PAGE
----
Marc Chenard: In 1997, veteran Belgian pianist Fred van Hove made an interesting point when I asked him to contrast the state of improvised music now from the early days of the 1960s: for him it used to be like jumping off a cliff, but now it's more like finding your way through a jungle. Do you agree with that statement? Since you too are a 'first generation' free improviser, you have seen this music change considerably over time.

Evan Parker: To me jumping off a cliff speaks of an uncertain voyage with a messy and most likely painful end to it. But wandering through the jungle doesn't really speak of any direction, so you may not know where you're going and be lost. I'm not quite sure I follow that. This music certainly has a history to it and we play as much in reference to it as our to own current activities. Now this calls into question the issue of stylistic or aesthetic coherence, and how we can keep something fresh while keeping it true to a certain way of thinking, or line of development. Yes, I've been called a 'first generation' free improvisor, but it's really hard to say where or when this music really started, and while it may be true in a certain context, it's not really the case when you look at the bigger picture.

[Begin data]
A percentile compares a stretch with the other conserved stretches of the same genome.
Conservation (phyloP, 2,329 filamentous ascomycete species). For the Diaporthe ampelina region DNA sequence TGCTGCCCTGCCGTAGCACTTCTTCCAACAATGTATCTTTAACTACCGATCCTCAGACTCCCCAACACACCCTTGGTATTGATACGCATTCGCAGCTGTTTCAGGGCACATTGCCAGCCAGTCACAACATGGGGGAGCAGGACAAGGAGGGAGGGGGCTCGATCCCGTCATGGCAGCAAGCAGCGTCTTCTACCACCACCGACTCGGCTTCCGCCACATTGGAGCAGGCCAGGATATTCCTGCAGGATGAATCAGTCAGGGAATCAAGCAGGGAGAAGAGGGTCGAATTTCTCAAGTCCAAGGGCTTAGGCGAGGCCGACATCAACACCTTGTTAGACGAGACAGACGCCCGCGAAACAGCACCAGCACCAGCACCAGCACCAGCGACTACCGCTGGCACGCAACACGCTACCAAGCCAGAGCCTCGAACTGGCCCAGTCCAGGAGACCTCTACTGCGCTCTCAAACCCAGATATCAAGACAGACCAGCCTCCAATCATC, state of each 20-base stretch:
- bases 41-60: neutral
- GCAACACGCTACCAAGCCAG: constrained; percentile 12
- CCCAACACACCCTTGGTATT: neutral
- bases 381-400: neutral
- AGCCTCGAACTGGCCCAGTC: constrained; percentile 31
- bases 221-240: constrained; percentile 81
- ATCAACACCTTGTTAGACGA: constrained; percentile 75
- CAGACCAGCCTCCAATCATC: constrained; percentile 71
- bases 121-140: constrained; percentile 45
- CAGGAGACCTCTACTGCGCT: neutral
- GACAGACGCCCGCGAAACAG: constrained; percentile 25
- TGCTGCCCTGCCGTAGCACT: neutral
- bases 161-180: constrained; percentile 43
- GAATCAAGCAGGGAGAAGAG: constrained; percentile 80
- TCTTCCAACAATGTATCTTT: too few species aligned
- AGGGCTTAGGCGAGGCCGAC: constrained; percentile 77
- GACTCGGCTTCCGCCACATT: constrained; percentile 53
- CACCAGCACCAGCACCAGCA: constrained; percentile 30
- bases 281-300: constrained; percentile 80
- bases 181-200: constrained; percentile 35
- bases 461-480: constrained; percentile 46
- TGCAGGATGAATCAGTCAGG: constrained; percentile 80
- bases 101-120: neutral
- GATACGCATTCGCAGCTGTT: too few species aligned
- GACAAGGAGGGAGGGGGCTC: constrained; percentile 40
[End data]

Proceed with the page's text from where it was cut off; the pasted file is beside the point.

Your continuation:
M.C.: Speaking of things historical, London in the late '60s was really a fulcrum of sorts, and one place in particular played an important role in the emergence of the British free music scene, that being the Little Theater. How did you get involved?

E.P.: The late drummer John Stevens just invited me to play there, and it was really his fiefdom. He had the ear of the owner (Jean Pritchard was her name), and she'd been operating an after-hours hangout for actors who, by the way, weren't that crazy about the music. So it must have been a struggle for John to keep her straight, so to speak, but he had the social skills to do that.

M.C.: At that same period, you would also get to know other European free improvising musicians from the continent, like bassist Peter Kowald [who died last year, after this interview took place].